Motorcycles are magical keys to a self contained world; an escape valve that lets you forget the mad world around us for a few hours, so sometimes, it’s refreshing to simply ride, nowhere in particular, at no great speed. In the end, I concluded that the performance, the handling and the braking on the Scrambler was of secondary importance to one simple factor; it made me feel free, glad to be alive, content to be unreachable for a while.
It reminded me of a time back in the 80s when I owned a GS550 Suzuki that wasn´t fast, looked OK, sounded well and I mainly rode it in jeans, trainers, jacket & lid. Basic biking. In a word, fun.
I got that same feeling with the Scrambler, of enjoying riding a bike for its own sake, not carving my way as clinically as possible past the hordes of dithering imbeciles and illegal drivers, who clog up the road network of Britain these days.
So the Triumph Bonneville Scrambler can also revive some of the old school freedom of biking, as well as the looks of the 60s. What else has it got going for it? In a word, style. Yes, it looks cool and there’s a huge array of accessories available to make it your own thing, from bash plates to race plate holders, a gel seat to a chain and sprocket kit, it’s all in the Triumph catalogue. Then again, there are specialists like Jack Lilley who will turn your Scrambler into something more fire-breathing if you fancy it too.
One thing I would say is that for £5500 I think the Scrambler should come with a centre-stand as standard, and there doesn’t seem to be a front mudguard flap available in the accessory catalogue, which would be handy for anyone interested in protecting the finish of the engine cases in the long term.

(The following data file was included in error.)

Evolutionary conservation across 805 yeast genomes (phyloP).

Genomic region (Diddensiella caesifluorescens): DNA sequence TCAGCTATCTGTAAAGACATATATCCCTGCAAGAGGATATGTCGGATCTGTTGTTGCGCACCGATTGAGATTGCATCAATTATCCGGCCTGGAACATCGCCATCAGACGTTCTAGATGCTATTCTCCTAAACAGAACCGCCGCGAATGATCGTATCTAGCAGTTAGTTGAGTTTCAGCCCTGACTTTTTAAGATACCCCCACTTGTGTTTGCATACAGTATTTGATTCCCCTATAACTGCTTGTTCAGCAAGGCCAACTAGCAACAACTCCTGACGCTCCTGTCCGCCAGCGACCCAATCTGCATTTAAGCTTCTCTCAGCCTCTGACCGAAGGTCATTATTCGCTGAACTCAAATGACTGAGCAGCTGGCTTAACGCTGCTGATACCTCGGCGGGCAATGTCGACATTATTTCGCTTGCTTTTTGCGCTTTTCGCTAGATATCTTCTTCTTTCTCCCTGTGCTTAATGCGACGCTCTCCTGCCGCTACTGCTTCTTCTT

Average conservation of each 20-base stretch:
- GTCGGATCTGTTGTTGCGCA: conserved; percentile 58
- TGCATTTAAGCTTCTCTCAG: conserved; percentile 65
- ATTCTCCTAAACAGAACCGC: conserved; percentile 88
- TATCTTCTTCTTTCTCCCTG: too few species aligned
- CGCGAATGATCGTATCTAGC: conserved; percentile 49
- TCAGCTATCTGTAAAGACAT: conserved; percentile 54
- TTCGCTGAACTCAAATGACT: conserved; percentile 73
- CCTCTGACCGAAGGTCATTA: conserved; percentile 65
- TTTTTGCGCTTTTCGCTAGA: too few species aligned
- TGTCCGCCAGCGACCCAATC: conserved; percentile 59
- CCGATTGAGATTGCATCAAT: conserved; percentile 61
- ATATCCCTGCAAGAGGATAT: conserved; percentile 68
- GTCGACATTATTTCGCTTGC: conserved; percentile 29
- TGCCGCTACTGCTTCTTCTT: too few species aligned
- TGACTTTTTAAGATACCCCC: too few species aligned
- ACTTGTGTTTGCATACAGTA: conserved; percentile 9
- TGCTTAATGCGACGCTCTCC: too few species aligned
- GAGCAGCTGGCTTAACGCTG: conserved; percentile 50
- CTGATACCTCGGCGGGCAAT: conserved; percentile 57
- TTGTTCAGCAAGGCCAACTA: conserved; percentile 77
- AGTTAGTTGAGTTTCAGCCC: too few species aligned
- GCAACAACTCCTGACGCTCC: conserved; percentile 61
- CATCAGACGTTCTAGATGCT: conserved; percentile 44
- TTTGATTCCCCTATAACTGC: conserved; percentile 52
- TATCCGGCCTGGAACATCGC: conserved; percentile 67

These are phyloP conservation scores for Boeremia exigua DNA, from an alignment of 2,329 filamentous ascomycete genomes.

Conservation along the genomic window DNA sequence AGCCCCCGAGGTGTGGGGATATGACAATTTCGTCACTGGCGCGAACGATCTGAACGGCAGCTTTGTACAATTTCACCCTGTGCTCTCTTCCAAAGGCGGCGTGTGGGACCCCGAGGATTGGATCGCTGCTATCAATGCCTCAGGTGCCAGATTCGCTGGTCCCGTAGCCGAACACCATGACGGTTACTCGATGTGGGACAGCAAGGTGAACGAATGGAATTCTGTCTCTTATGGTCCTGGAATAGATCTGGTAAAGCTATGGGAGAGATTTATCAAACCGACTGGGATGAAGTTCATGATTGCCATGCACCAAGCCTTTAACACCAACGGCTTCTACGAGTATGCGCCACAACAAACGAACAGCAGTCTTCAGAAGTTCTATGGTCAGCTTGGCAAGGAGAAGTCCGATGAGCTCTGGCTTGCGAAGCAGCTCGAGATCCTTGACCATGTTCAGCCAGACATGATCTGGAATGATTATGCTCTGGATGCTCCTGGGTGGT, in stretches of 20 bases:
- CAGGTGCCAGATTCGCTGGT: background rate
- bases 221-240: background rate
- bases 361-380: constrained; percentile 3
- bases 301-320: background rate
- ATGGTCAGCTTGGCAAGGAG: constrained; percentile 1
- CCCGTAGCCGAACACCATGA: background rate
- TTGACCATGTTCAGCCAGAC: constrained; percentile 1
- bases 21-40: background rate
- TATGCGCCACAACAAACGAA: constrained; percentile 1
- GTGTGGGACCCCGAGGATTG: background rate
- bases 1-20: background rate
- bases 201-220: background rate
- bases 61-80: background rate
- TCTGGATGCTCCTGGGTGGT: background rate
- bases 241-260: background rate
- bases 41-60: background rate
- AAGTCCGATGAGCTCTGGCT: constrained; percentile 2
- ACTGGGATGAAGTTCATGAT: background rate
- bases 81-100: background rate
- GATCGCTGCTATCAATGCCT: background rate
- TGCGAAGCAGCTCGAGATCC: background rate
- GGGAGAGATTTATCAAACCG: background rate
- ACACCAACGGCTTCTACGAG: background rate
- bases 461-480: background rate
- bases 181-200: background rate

The bike doesn’t have a locking fuel cap either, which is taking retro cool a bit too far – owners will have their tanks drained routinely if they ever dare park the bike up and wander off for an hour.
Taken all round, the Scrambler isn’t a particularly practical bike. It would suffer corrosion if used as a commuter I reckon, looking shabby after one serious winter. Also, it just wouldn’t be a pleasant experience to ride more than 100 miles on the Scrambler, mainly due to the wind pressure and the high handlebars putting you in a position where you catch all that breeze.
But does that practical side of motorcycling really matter for many of today’s riders who struggle to clock up 1500 miles per season on their machines? I don’t think so. If you want short bursts of two wheeled fun, if you like sparking conversations up wherever you park up, and love the 60s West Coast Britbike styling, then the Scrambler is the bike for you.
Just don’t scramble it. It weighs a ton…
Get Triumph motorbike insurance for the triumph scrambler 900.
Engine……….Twin cylinder, 8 valve, liquid cooled, four stroke
Bore and Stroke……….90 X 68mm
Claimed peak power……….54bhp @ 7000rpm
Frame……….Steel tubular cradle type
Front suspension……….41mm forks, non adjustable
Rear suspension……….Twin shocks, adjustable for preload
Brakes……….Single front 310mm disc, single 255mm rear disc
Wheels/Tyres……….100/90 19 in front, 130/80 17 inch rear
Fuel Capacity……….16.6 litres
Est. Top Speed……….110mph
Price……….£5,500 (August 2006)